Let’s be specific about how this happens: Private sector business, particularly large corporate structures, employ most parents and supply families with all essential goods and services. Yet in supreme irony, corporate America is ravaging families in all sorts of unprecedented ways. The damage is being done on four primary fronts:

a. Wages, in real terms, are declining for blue collar and non-management workers.

b. Insecurity is at an all-time high. Downsizing and layoffs loom as a constant threat.

c. Work days and work weeks are getting longer.

d. Corporations are not doing nearly enough to assist and accommodate parents and to address work/life issues.

The growing chasm between the ever-increasing wealth and prosperity of U. S. corporate management (particularly top management) and the common employees and workers in those same corporations is shocking . . . and truly dangerous. The top executive in a typical mid- to large-size U. S. corporation makes more than one hundred times as much as the lowest paid full-time worker in that same company. Top executives’ pay goes up dramatically even as companies downsize. Examples abound: Levi Strauss & Company paid its president $125 million in 1996 and then announced plans in 1997 to lay off one-third of its U. S. work force. (1) Michael Eisner, the Disney CEO was paid $204 million in 1996, a year when the median wage was $33,500.00 — meaning a regular person would have to work 6,182 years to earn what Eisner earned in one year. (2) At IBM in 1995, right after 60,000 workers were fired, the company gave $5.8 million bonuses to its top five executives. The IBM chairman received a $2.6 million bonus on top of his normal compensation of $12.4 million, yet that same year his secretaries were told to expect salary cuts of 36 percent. (3)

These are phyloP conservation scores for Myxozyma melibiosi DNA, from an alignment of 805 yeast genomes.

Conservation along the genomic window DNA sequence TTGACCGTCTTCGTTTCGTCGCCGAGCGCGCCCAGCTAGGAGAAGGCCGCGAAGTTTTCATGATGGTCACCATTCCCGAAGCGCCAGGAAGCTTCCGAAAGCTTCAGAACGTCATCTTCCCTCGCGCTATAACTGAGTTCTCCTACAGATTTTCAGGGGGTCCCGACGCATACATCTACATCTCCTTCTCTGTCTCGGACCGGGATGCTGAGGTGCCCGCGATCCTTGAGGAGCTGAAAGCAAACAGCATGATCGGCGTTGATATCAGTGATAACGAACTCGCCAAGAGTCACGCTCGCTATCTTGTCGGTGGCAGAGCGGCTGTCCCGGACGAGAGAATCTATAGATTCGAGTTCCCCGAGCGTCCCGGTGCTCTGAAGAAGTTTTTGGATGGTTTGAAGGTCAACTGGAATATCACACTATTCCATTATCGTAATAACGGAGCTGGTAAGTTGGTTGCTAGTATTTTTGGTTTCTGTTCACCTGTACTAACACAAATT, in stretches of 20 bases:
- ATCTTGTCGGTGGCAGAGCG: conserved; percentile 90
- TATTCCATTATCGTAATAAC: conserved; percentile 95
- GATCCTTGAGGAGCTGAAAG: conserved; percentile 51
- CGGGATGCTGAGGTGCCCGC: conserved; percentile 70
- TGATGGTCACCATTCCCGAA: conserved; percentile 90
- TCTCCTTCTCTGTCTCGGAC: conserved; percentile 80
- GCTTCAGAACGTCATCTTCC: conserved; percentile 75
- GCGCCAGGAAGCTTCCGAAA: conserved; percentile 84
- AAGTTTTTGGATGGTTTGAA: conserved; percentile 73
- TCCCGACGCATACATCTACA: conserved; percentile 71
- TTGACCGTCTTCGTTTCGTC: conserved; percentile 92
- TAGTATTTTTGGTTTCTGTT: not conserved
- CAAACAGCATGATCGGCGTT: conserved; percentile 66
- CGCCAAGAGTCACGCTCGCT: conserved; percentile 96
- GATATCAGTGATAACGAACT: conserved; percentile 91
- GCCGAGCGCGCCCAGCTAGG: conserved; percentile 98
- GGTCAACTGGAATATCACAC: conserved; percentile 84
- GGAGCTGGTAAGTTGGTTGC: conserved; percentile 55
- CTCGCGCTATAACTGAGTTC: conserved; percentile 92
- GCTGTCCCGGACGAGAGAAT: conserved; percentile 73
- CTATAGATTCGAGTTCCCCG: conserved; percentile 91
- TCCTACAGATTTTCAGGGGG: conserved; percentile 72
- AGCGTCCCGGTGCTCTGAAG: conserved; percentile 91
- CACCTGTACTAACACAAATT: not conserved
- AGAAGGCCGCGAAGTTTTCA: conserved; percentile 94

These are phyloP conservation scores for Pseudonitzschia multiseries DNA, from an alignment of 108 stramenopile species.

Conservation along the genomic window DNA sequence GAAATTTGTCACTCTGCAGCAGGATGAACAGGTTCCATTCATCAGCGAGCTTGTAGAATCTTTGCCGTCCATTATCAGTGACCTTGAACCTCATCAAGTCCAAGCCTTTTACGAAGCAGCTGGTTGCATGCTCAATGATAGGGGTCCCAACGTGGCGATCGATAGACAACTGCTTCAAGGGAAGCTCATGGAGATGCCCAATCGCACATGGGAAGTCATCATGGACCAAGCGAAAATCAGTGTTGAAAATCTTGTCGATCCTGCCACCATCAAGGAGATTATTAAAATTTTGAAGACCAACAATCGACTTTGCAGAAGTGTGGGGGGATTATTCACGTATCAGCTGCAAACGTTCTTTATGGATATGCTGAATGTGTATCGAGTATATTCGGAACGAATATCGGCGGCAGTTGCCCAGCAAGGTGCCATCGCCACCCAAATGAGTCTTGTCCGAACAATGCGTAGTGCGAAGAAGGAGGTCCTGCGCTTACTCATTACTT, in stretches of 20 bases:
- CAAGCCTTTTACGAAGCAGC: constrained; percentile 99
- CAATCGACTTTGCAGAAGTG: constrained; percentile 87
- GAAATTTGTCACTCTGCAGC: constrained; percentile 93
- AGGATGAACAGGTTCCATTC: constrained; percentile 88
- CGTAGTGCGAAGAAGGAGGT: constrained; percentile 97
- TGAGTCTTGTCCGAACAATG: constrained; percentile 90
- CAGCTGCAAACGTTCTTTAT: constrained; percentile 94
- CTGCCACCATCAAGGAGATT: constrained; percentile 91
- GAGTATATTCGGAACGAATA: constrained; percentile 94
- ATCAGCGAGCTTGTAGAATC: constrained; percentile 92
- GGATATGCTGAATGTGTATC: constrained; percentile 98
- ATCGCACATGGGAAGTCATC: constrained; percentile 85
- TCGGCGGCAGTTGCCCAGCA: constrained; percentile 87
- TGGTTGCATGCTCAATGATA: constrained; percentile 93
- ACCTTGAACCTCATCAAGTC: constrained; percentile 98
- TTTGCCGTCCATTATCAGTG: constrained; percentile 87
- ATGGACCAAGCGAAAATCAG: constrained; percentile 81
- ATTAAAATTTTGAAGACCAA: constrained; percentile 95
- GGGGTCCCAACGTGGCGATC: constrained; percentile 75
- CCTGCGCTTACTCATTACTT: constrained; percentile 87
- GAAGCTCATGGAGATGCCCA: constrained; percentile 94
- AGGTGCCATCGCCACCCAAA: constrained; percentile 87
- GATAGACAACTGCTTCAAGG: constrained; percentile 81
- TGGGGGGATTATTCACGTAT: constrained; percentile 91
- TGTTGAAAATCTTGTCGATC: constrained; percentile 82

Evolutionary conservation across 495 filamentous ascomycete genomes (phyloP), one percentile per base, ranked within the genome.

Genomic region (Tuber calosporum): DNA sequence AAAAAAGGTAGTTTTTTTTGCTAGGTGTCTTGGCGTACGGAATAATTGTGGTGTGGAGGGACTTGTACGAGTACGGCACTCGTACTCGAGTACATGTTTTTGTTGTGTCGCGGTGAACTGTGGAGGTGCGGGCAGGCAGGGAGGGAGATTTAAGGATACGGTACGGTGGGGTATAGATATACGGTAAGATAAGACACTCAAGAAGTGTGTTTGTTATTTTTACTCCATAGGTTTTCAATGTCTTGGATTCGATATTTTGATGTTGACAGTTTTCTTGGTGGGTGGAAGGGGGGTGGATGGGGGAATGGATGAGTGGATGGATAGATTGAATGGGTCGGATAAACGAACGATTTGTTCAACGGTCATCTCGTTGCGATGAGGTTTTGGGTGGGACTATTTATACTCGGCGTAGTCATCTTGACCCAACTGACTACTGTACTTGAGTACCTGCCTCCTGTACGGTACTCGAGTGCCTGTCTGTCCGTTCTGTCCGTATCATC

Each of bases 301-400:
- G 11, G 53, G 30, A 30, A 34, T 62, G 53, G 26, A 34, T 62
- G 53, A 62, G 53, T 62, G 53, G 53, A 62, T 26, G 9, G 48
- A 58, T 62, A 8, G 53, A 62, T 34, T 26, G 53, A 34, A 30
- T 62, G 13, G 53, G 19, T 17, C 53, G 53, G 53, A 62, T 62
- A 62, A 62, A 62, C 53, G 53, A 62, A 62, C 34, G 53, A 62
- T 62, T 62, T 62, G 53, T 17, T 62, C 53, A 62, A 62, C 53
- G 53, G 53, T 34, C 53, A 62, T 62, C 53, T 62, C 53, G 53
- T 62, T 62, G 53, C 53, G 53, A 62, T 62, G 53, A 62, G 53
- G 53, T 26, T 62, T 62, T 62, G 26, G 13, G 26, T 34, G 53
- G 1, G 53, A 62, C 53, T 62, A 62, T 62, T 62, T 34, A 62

Real wages, adjusted for inflation, for production and non-supervisory workers (80 percent of all workers and the vast majority of parents) declined 10 percent between the mid-70s and the mid-90s.(4) The median worker’s salary (the middle of the middle class) fell 5 percent between 1989 and 1997.(5) That trend, and the constant increases in pay and perks to top management, continues as we start a new millennium. Never before in American history have the majority of American workers suffered real wage reductions while the per capita gross domestic product was advancing.(6). By contrast, in the thirty years between the mid-40s and mid-70s, every sector of society, rich, middle class, and poor experienced at least a doubling of real income, and the bottom fifth advanced faster than the top fifth.